The Patient Protection and Affordable Care Act (ACA) represents one of the most sweeping reforms of the U.S. health care system ever enacted.
RAND’s analysis of the ACA has examined the impact of the law’s key provisions, how the law has evolved during the course of implementation, and changes to the number of uninsured during the initial enrollment period.
RAND analyzed three options to reform health care payment in Oregon (two state-based plans that would ensure coverage for all state residents and a state-sponsored plan offered in Oregon's nongroup market) and found benefits and trade-offs for each.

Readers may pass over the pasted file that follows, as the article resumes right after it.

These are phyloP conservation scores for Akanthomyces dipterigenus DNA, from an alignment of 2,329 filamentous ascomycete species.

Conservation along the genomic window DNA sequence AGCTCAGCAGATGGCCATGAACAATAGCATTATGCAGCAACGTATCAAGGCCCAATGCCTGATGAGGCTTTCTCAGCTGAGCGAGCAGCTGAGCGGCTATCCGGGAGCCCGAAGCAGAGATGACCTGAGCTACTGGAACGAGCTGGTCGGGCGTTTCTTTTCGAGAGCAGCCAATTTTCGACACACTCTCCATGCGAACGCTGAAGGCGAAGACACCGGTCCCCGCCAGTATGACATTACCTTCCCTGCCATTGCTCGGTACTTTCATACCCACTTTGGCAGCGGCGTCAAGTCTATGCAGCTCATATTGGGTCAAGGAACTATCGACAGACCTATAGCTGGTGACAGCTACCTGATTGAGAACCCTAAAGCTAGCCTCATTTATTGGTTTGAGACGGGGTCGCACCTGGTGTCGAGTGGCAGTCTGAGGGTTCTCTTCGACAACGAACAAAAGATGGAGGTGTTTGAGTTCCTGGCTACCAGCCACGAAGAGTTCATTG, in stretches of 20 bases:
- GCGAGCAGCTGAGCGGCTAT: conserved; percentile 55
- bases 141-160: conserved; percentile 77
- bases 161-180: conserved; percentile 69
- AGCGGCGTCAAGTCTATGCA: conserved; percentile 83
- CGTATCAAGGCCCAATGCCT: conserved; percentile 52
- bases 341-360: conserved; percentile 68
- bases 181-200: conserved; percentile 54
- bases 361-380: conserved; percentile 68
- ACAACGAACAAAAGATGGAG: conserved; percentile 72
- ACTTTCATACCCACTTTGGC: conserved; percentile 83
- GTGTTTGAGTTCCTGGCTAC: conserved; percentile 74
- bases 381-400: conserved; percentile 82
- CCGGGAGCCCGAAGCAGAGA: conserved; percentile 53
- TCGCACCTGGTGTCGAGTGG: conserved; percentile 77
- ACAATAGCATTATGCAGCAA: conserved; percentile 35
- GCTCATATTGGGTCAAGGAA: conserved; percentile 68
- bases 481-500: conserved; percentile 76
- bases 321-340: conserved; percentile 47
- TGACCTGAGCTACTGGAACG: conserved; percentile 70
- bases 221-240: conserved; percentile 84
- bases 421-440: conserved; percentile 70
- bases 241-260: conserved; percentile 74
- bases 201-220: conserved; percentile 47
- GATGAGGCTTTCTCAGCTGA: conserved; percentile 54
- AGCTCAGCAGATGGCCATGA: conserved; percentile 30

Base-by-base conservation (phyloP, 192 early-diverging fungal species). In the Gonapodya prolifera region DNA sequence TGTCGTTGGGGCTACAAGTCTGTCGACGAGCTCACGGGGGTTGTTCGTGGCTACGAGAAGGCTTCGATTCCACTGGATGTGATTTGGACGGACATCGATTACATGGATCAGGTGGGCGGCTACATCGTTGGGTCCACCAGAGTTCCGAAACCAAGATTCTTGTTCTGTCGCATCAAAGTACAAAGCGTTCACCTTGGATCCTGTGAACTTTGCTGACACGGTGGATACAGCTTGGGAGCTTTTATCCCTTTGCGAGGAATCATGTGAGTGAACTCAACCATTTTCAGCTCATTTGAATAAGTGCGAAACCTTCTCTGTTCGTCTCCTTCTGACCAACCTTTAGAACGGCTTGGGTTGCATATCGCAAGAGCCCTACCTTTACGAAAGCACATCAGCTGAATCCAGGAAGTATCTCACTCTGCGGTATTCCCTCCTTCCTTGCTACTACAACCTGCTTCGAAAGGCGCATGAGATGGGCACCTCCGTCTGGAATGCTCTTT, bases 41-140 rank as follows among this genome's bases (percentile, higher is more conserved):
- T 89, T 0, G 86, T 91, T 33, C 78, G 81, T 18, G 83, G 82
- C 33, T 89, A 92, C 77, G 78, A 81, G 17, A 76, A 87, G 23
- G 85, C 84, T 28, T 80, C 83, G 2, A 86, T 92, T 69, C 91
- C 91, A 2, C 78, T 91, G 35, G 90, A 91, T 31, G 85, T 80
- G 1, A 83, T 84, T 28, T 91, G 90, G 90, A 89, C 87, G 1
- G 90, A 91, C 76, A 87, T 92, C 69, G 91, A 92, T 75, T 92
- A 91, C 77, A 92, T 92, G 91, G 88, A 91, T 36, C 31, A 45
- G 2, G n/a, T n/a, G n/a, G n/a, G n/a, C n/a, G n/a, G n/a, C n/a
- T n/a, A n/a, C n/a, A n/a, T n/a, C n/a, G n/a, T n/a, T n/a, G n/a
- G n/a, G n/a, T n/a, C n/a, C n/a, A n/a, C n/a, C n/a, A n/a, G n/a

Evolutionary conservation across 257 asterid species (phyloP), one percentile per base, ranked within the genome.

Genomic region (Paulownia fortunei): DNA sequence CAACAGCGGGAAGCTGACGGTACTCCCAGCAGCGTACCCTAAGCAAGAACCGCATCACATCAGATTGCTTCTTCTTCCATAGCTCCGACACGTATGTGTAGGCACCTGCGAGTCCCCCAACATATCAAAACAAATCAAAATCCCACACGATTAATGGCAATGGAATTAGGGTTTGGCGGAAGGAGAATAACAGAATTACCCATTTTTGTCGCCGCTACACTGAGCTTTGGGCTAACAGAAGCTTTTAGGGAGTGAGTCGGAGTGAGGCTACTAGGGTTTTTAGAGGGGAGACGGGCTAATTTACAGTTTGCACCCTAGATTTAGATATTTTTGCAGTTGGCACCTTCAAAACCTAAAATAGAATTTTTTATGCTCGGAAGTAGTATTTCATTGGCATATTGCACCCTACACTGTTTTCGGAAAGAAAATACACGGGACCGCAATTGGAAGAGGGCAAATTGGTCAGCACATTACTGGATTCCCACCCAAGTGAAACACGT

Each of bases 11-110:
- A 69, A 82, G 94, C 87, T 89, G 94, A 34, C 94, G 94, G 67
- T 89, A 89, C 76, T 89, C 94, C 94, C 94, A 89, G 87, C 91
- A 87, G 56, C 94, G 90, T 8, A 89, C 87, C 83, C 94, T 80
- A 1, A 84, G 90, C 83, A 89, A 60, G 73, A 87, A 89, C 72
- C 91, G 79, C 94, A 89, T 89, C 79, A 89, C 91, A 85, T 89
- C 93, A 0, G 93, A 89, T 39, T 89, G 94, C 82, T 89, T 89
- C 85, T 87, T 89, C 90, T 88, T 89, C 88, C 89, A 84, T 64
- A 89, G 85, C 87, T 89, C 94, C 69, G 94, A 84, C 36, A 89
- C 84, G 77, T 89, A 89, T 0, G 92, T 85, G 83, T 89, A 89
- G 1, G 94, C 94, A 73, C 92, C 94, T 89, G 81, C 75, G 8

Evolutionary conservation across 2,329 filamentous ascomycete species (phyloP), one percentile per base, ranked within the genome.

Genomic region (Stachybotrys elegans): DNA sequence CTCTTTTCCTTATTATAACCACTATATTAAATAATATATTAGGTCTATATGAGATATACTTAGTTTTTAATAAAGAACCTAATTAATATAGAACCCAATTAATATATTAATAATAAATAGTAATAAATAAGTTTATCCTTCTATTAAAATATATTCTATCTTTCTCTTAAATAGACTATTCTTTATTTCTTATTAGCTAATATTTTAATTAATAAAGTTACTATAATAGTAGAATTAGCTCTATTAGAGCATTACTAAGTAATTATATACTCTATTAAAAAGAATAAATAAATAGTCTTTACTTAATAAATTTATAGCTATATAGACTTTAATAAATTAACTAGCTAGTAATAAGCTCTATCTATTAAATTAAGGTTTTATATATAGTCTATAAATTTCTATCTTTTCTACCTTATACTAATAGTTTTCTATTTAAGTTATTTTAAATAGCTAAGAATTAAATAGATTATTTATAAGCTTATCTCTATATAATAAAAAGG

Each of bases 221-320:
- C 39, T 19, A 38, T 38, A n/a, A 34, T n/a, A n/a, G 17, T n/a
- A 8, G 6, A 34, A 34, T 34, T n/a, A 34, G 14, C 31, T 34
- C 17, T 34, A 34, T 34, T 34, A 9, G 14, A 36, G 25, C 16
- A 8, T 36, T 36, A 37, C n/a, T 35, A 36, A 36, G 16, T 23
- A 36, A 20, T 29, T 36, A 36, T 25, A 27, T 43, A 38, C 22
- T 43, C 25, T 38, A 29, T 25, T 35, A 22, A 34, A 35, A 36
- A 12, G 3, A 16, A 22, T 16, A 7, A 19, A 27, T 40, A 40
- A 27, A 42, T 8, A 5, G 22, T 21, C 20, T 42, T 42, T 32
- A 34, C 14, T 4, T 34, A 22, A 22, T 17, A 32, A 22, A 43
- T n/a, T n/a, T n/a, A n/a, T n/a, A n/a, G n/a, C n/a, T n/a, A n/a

Federal health care reform had just begun in 2013 when Oregon authorized a study to improve how the state pays for health care. A comparison of the projected impacts and feasibility of four options can help Oregon's stakeholders choose the option that best suits their needs.
The likelihood that mothers with private health insurance would start breastfeeding increased by 2.5 percentage points after the Affordable Care Act mandated the coverage of lactation support services.
Uninsured individuals who knew more about health insurance and finance were more likely to gain coverage under the ACA. Policies and programs aiming to reduce the numbers of uninsured should consider the financial literacy and health insurance knowledge of the groups they are trying to reach.